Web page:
TEAC News Archive
Commission to take Recommendations of Blue Ribbon Panel to ‘Turn Teacher Education Upside Down’ to Next Level
WASHINGTON–In order to help ensure that every classroom in the nation has an effective teacher, a high profile Commission on Standards and Performance Reporting will develop rigorous accreditation standards for educator preparation that will raise the bar for preparation providers, the Council for the Accreditation of Educator Preparation (CAEP) announced today. CAEP is the new accrediting body being formed through the unification of two organizations charged with assuring quality in educator preparation—the National Council for the Accreditation of Teacher Education (NCATE) and the Teacher Education Accreditation Council (TEAC).
The Commission will ensure increased accountability through a focus on outcome data and key program characteristic data. CAEP has pledged to use multiple measures in its evaluation system, including new sources of data from state longitudinal databases. CAEP standards will also give increased attention to recruiting and admissions to help ensure a supply of candidates who are motivated to enter the teaching workforce, have characteristics associated with teaching success, and who are prepared in areas in which they are needed. CAEP will expect accredited preparation providers to take bold steps to recruit, prepare, and help develop effective teachers who can contribute their expertise to improving student performance in all schools.
“To attain or to continue professional accreditation, preparation providers will need to indicate evidence of effectiveness through data on candidate performance, and show how they are using the data for program improvement,” said James G. Cibulka, president of NCATE and CAEP.
“The new standards and accrediting body will provide much needed leverage to move preparation forward toward new, more effective models that respond to the urgent needs of P-12 schools,” said Dr. Gene Harris, Superintendent and CEO of Columbus, Ohio, Public Schools, who will serve as a co-chair of the commission.
“New knowledge and more robust assessments of candidate and graduate performance are now available to preparation providers to ensure that the most effective teaching practices are everyday practice when graduates leave our programs,” said Dr. Camilla Benbow, Patricia and Rodes Hart Dean of Education and Human Development, Vanderbilt University, co-chair. “We anticipate that the combination of more rigorous requirements, performance assessments, and the availability of new data to increase transparency and drive changes in provider programs will generate the most significant change in educator preparation in its history.”
The Commission includes prominent critics of teacher education, as well as deans of schools of education; content experts in mathematics and reading; P-12 teacher, principal, and school superintendent leadership; alternative provider/charter leadership; state policymakers; representatives of education policy/advocacy organizations; and public members.
The Commission is taking the recommendations of a Blue Ribbon Panel on Clinical Preparation and Partnerships for Improved Student Learning to the next level. The Panel’s report, released a year ago, said it was time to “turn teacher education upside-down.” That Panel urged increased oversight and expectations for educator preparation and the expansion of new delivery models in which teacher candidates work more directly in clinically-based settings from the beginning of their preparation as in medical education. The panel also called for preparation programs to operate in new types of partnerships between higher education and P-12 schools in which both systems share responsibility for preparation.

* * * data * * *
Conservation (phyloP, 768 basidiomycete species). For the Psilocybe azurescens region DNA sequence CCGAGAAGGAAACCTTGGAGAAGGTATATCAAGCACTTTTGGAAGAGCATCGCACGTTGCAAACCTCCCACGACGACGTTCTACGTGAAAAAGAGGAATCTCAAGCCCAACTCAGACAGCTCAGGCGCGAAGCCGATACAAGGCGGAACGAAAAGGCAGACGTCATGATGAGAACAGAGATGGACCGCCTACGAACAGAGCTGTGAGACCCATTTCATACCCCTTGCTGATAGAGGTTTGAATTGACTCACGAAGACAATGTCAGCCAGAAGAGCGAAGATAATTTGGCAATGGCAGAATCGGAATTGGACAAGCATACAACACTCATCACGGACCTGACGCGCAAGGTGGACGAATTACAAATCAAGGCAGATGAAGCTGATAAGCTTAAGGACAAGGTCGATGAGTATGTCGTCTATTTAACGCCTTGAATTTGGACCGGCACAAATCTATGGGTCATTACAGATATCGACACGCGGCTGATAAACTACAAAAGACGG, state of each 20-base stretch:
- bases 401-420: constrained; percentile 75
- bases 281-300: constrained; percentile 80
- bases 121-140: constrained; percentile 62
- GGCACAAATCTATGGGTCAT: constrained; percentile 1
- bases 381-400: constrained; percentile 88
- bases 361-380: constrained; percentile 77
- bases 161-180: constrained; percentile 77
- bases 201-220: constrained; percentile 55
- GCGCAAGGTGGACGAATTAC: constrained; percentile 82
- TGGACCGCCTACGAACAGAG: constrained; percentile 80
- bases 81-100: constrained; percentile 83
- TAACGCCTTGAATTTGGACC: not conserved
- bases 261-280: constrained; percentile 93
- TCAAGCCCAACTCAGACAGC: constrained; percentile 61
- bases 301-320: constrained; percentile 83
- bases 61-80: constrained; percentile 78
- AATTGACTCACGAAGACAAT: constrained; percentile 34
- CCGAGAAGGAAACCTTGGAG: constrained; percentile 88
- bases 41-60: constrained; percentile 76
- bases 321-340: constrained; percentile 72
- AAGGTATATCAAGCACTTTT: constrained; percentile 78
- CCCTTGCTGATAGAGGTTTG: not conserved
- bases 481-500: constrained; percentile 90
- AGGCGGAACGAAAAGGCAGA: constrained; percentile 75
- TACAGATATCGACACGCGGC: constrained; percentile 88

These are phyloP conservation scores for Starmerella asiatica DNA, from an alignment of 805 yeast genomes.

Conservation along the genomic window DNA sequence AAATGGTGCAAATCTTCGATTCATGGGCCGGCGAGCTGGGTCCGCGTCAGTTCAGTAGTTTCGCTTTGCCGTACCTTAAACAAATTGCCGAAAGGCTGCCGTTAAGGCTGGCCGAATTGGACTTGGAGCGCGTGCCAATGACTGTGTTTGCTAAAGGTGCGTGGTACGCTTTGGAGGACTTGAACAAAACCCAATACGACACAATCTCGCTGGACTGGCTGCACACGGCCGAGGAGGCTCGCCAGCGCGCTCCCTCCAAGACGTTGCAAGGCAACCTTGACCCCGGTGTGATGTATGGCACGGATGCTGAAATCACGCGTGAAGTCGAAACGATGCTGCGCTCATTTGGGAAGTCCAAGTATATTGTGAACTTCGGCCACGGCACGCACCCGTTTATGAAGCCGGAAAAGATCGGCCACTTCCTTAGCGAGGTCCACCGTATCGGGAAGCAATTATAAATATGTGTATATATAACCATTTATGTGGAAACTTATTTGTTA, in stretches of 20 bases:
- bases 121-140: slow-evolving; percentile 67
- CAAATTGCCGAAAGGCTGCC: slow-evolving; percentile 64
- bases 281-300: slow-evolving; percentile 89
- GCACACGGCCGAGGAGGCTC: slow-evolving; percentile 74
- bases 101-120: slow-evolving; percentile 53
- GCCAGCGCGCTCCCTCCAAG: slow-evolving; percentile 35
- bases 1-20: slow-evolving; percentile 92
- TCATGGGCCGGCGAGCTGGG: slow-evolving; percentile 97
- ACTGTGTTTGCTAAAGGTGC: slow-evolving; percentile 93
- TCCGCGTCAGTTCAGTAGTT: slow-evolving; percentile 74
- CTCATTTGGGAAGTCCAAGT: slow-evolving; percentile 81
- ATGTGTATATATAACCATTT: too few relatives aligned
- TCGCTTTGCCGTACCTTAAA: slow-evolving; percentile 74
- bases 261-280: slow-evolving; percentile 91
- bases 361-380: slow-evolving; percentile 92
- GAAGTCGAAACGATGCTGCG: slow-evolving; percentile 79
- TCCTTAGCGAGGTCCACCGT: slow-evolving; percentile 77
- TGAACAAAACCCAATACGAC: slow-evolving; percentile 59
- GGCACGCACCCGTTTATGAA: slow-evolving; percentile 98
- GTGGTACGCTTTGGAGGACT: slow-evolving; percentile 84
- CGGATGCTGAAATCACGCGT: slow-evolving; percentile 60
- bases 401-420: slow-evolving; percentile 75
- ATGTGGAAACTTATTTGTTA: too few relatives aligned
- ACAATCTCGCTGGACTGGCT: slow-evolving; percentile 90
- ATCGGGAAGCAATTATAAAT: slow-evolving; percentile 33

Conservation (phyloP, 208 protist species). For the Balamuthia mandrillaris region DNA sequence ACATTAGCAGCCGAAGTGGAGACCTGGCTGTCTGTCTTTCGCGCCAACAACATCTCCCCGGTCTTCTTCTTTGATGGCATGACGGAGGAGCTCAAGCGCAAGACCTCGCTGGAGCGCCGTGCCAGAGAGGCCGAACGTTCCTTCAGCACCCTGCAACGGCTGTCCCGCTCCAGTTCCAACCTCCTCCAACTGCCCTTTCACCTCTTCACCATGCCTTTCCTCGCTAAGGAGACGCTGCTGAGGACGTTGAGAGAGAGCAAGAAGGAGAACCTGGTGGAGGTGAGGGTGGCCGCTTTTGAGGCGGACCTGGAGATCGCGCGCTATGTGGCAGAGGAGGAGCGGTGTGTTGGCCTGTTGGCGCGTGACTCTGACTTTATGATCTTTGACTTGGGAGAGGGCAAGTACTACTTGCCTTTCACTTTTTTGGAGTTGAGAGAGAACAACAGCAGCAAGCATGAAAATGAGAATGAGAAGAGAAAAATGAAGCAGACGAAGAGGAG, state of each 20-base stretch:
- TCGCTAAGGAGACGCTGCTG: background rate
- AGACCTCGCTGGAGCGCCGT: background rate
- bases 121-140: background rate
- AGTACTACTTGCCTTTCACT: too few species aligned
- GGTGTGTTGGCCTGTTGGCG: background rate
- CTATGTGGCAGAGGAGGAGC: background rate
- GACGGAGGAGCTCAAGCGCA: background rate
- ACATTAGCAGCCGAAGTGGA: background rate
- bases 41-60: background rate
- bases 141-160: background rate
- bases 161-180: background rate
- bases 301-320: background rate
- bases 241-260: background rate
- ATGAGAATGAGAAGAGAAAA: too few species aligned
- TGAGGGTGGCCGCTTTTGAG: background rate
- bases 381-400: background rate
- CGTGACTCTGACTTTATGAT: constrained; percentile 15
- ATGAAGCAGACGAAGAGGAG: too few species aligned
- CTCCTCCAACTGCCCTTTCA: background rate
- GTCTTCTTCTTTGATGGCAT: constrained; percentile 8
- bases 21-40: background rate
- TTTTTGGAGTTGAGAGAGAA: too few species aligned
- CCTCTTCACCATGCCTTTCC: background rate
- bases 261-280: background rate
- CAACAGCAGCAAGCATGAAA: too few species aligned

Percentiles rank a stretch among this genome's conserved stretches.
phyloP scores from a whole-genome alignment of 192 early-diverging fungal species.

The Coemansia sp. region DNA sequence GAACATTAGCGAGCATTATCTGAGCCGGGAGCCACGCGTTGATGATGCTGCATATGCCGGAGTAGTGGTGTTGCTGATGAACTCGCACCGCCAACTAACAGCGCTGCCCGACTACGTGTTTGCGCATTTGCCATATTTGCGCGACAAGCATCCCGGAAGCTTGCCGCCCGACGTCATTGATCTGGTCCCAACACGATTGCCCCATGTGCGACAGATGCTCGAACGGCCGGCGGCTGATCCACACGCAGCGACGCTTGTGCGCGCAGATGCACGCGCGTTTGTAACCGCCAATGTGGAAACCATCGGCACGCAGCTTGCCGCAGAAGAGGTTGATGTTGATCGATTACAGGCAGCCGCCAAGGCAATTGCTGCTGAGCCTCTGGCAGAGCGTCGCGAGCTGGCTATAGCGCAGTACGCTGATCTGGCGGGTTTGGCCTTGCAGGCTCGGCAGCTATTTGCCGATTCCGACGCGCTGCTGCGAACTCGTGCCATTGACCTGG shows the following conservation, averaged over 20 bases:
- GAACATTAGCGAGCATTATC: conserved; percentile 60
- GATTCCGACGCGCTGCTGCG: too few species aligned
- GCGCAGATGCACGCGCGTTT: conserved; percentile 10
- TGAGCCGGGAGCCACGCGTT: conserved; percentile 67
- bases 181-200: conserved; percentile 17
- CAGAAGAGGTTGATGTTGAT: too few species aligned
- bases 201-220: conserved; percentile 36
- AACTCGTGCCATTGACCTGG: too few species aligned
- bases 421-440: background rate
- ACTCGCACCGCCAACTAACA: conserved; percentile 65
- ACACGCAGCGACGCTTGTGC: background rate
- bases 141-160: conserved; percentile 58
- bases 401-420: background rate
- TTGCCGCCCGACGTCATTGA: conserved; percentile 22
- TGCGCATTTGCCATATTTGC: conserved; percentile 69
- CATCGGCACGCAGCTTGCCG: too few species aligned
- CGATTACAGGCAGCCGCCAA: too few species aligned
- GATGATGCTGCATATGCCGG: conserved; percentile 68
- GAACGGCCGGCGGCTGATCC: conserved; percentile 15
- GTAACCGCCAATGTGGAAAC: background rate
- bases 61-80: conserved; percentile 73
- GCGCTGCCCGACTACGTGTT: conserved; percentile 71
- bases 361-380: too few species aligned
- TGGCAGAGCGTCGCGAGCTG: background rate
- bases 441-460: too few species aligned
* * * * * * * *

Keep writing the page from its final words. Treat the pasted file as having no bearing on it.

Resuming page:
Strong Accountability Tied to New Data Systems, Assessments
The development of longitudinal data systems and of a new generation of performance assessments will dramatically improve the quantity and quality of evidence of student and teacher performance, allowing programs to study the impact of graduates on student outcomes within the accreditation process. New, more robust assessments, such as the TPA (Teacher Performance Assessment) being pilot tested in more than 25 states, and tools such as observational protocols and student feedback, will help identify effective teaching practices. Information from these assessments will inform preparation programs and will provide new data points previously unavailable.
“We are on the cusp of a revolution in educator preparation’s access to and use of data for program accountability and improvement,” according to Cibulka. “We will soon have access to richer sources of data than ever before, and CAEP and accredited preparation providers will use this data in the quality assurance system.”
CAEP will work with both states and individual institutions to help build their capacity to collect, analyze, and act on this data. By helping preparation programs learn how to use such data for internal improvement, CAEP can both address the need for accountability and help institutions improve. The development of the evidentiary base that CAEP will promote will help further define successful practice and foster transformation of educator preparation programs so that graduates can help improve all dimensions of P-12 student learning.